Question: What is the policy of English Journal toward ideas and articles that might be unpopular?
Answer: Leila Christenbury was the editor of English Journal at the time a program called “Pacesetter English” was initiated by the College Board. It aimed at involving ordinary students from diverse backgrounds in a program that required assessments that gave students an opportunity to show what they could do in many different contexts and gathering activities that could be a resource for such a program.
An unpopular article appeared in English Journal written by Harvey Daniels dealing with “Pacesetter English.” A number of people from both within the National Council of Teachers of English and from non-members urged that the article not be published. Leila Christenbury, the editor of English Journal, responded to criticism of her publishing the article as follows:
But to the larger issue: Disagreement, discussion, argument is the stuff of our profession, and the honest exchange of views is the essence of what we do, what we teach, in fact, of what we live. EJ has over the years remained a responsible forum for ideas. And, I might add, when it ceases to be such, it will no longer be the journal that has served our profession so well for these eight decades.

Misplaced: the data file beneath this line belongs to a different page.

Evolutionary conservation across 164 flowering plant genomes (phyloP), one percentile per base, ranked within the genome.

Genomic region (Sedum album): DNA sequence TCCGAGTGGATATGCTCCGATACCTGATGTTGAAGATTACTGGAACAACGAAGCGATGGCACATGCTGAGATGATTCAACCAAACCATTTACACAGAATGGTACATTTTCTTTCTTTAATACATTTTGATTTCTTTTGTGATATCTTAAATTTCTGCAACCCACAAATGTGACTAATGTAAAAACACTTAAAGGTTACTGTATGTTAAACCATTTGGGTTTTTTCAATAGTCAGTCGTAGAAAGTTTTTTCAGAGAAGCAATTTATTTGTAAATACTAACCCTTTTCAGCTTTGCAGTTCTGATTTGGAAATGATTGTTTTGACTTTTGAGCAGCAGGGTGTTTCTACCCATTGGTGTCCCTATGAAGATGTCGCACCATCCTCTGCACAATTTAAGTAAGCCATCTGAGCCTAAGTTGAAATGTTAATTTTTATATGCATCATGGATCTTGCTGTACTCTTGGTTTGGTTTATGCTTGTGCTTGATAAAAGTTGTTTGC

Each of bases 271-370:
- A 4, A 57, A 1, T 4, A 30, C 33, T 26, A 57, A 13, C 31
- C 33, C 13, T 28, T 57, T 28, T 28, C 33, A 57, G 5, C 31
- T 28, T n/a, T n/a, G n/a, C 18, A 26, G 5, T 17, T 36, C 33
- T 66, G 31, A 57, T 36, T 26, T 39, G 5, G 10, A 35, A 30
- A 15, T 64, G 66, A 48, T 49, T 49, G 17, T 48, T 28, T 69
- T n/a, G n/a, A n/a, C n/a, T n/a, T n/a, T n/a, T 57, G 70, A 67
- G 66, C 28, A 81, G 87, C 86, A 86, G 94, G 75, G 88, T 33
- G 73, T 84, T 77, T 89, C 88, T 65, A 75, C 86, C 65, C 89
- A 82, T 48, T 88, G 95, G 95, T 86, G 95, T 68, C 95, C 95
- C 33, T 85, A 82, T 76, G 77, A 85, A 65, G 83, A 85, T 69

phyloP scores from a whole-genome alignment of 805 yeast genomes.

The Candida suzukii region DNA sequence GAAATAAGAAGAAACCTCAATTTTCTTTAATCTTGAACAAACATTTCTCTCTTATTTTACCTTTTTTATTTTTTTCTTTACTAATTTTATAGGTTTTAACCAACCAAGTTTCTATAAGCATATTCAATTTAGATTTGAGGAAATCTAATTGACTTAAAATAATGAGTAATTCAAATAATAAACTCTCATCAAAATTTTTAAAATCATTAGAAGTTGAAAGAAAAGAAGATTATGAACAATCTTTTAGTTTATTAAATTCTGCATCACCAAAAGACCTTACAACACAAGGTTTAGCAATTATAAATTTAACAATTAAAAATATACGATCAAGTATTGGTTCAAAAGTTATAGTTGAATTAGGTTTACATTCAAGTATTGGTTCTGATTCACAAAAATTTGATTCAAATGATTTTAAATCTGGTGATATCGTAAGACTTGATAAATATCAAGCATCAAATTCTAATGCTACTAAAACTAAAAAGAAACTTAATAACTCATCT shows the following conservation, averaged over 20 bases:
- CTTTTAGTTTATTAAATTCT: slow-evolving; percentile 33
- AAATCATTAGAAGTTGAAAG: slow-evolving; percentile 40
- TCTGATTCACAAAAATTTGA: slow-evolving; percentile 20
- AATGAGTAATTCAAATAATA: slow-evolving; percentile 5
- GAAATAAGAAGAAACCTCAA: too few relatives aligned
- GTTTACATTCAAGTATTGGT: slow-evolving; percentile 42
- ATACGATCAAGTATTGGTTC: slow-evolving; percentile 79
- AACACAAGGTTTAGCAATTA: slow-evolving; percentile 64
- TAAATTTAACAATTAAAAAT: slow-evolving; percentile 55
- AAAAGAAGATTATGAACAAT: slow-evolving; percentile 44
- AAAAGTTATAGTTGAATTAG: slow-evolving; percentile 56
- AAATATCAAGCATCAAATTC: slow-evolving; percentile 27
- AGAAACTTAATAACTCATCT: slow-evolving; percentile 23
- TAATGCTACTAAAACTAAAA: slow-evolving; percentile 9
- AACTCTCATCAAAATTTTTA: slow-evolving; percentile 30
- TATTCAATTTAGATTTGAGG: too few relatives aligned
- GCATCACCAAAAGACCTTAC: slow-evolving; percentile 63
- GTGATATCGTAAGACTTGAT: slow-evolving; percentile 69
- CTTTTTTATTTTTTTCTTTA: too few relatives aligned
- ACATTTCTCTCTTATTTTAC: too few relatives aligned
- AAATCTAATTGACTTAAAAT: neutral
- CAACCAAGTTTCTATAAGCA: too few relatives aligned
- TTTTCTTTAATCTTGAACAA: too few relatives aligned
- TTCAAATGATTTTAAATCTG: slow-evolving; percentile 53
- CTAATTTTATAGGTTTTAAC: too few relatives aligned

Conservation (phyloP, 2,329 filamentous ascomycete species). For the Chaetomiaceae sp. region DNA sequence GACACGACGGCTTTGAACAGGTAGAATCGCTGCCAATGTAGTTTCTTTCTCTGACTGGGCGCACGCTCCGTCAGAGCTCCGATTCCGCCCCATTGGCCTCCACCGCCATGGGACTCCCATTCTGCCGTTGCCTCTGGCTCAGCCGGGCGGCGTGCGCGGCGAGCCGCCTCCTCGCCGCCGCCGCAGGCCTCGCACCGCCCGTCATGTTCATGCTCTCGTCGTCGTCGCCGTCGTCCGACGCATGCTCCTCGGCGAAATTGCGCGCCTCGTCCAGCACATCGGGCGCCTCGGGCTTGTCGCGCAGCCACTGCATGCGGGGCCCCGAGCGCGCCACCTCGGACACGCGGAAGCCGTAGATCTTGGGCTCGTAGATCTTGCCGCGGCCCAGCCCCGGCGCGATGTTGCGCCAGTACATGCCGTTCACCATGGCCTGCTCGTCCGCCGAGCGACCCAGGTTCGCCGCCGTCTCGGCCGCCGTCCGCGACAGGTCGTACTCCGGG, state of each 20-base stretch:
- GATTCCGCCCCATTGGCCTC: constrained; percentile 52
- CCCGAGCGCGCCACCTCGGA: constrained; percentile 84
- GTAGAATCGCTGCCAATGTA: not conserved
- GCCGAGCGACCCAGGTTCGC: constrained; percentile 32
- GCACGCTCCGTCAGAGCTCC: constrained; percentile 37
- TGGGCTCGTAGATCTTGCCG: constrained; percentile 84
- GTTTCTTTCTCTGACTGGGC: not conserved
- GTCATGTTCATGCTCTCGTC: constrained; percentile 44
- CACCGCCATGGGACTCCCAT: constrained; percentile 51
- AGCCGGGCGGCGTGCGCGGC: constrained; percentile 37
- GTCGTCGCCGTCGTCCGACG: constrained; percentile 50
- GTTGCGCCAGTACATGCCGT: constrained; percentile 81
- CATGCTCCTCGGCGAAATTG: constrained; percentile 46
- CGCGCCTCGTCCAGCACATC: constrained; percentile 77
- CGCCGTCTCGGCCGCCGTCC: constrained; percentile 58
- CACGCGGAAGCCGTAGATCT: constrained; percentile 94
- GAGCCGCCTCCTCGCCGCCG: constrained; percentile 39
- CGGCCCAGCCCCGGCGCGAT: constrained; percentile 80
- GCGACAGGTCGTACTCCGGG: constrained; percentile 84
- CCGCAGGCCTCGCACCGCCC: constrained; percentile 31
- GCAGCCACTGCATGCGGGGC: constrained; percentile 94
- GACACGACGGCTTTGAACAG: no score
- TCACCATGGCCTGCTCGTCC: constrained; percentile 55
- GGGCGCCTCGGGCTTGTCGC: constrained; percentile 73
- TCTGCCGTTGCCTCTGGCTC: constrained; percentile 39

One would hope, in all areas of reform…that our ideas are not so fragile nor our principles so shaky that they cannot withstand honest scrutiny and forthright discussion. Accordingly, all are invited, as always, to write English Journal and express popular, unpopular, wrong-headed, right-headed, dissenting and assenting views. While threats, lawsuits, demands and diatribes are not welcome, good articles always are. P. 59.
Comment: While the NCTE has usually adhered to these guidelines about controversial ideas, it does take sides, for example, the non-connection between grammar and writing, the brouhaha over process vs. product in writing and the present-day dismissal of the five-paragraph essay as a relevant technique in writing instruction. Oh, and also disagreement over the intelligibility of standards in English published by the NCTE and IRA. The editor of EJ said, (a paraphrase) Time to put an end to discussion of the quality of those standards, [which the NY Times blasted as unfit for publishing by an organization that prides itself as a model for clear writing.] RayS.
Title: “Pacesetter Revisited.” Lila Christenbury, ed. English Journal (January 1995), 59.